At the technical university in Hong Kong, there were hard confrontations between demonstrators and agents on Sunday morning. A policeman would have been shot at by someone with a bow and arrow and hit in the leg. A few hours earlier, Chinese soldiers “voluntarily” helped clean up the largest troop in the city.
Part of the campus of the Hong Kong Polytechnic University (PolyU) looks like a fortress behind which the campaigners have entrenched themselves. Campaigners throw incendiary bombs at the agents who in turn throw back tear gas. The Polytechnic University is one of the five universities in the city that activists use as a base camp. Various universities have canceled the lessons for the rest of the calendar year.
On Saturday evening, Chinese soldiers from the People’s Liberation Army showed up on the streets of Hong Kong for the first time since the protests began. Dressed in shorts and T-shirts, they helped the locals clean up the streets and break down barricades.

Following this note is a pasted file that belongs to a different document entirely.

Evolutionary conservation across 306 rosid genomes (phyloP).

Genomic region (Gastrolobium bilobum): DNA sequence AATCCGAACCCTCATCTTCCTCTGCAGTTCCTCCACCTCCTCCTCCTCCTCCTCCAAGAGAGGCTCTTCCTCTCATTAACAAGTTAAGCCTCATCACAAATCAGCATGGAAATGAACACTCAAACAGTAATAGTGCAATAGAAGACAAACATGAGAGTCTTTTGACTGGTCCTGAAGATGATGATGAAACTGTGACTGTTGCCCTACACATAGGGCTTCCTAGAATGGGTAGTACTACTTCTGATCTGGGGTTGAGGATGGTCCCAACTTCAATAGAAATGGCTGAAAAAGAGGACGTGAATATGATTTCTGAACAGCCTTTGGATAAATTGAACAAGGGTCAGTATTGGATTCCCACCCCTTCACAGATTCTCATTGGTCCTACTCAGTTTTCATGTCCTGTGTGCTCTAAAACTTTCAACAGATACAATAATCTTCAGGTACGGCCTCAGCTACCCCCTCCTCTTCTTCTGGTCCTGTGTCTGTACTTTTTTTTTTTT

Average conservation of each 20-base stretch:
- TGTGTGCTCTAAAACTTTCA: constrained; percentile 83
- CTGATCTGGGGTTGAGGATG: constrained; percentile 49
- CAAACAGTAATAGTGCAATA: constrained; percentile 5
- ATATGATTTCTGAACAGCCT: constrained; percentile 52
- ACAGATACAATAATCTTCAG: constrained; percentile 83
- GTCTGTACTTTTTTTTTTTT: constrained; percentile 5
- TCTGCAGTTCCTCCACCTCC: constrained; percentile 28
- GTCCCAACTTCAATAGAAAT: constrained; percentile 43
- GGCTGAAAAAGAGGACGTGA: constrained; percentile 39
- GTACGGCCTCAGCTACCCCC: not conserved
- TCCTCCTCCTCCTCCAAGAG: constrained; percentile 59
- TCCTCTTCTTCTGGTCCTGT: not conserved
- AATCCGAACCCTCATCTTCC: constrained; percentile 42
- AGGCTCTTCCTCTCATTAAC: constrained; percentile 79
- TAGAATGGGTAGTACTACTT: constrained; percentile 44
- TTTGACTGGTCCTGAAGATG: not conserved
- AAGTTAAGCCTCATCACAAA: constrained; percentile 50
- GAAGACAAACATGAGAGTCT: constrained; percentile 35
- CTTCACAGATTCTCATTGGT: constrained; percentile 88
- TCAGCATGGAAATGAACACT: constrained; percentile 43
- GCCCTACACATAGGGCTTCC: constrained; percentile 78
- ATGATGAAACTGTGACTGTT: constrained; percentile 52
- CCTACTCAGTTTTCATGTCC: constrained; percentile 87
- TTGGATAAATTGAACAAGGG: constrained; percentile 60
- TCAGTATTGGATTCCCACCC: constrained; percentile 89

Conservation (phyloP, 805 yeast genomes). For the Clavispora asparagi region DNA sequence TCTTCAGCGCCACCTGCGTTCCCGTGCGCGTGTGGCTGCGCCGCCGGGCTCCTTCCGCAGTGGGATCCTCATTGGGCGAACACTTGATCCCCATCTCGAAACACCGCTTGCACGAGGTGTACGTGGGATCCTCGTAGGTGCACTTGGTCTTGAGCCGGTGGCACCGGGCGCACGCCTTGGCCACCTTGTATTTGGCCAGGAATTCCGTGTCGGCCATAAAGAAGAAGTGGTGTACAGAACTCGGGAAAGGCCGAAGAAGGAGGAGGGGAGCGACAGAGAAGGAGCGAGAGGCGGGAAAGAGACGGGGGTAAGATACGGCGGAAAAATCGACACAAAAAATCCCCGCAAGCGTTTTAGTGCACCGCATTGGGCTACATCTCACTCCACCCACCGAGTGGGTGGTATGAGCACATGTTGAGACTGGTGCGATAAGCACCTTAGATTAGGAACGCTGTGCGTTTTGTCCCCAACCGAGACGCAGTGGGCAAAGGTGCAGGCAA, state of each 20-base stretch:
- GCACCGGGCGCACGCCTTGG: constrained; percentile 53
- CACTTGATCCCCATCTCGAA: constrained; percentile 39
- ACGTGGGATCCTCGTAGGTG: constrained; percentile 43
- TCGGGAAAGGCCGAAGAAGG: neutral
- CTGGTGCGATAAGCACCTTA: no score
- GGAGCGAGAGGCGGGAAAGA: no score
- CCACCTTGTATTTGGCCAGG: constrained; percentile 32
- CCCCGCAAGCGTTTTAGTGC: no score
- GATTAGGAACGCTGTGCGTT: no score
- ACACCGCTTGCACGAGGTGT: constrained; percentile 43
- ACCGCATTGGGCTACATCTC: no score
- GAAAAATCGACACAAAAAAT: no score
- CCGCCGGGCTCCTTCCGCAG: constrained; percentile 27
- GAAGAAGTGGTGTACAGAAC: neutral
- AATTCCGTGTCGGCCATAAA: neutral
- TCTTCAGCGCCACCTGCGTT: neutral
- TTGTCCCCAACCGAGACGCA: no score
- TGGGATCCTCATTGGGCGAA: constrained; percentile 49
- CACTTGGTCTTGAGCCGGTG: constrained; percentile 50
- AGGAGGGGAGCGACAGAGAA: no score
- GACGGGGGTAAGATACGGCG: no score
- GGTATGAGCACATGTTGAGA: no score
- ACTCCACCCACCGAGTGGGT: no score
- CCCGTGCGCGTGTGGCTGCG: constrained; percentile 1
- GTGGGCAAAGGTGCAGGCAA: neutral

The Hong Kong administration has not asked for military support. The soldiers operated “as voluntary civilians,” said a spokesperson for the city. Pro-democratic legislators have condemned the action of the People’s Liberation Army. The presence of Chinese soldiers on the streets of Hong Kong is controversial because their arrival goes against the autonomous status of the special administrative region.
The situation in Hong Kong escalated in the past week. The immediate reason for this was the death of a 22-year-old demonstrator. Although it is not exactly clear what happened, protesters blame the police.
Road users in several places in Hong Kong suffer from the blockades of demonstrators. At several campuses, activists are preparing for possible confrontations with riot police. They do this for example by collecting food and weapons and building with brick barricades.
Since the protests began in June, many young people have been taking part. This is a generation that grew up in a Hong Kong that is part of China as an autonomous region, but is not afraid to resist Beijing.
Pupils and students previously played an important role in the mass protests in 2012 and 2014. They are now protesting for more democracy in Hong Kong and less influence from Beijing. A few months ago, the demonstrators succeeded in forcing the government to withdraw a controversial extradition bill.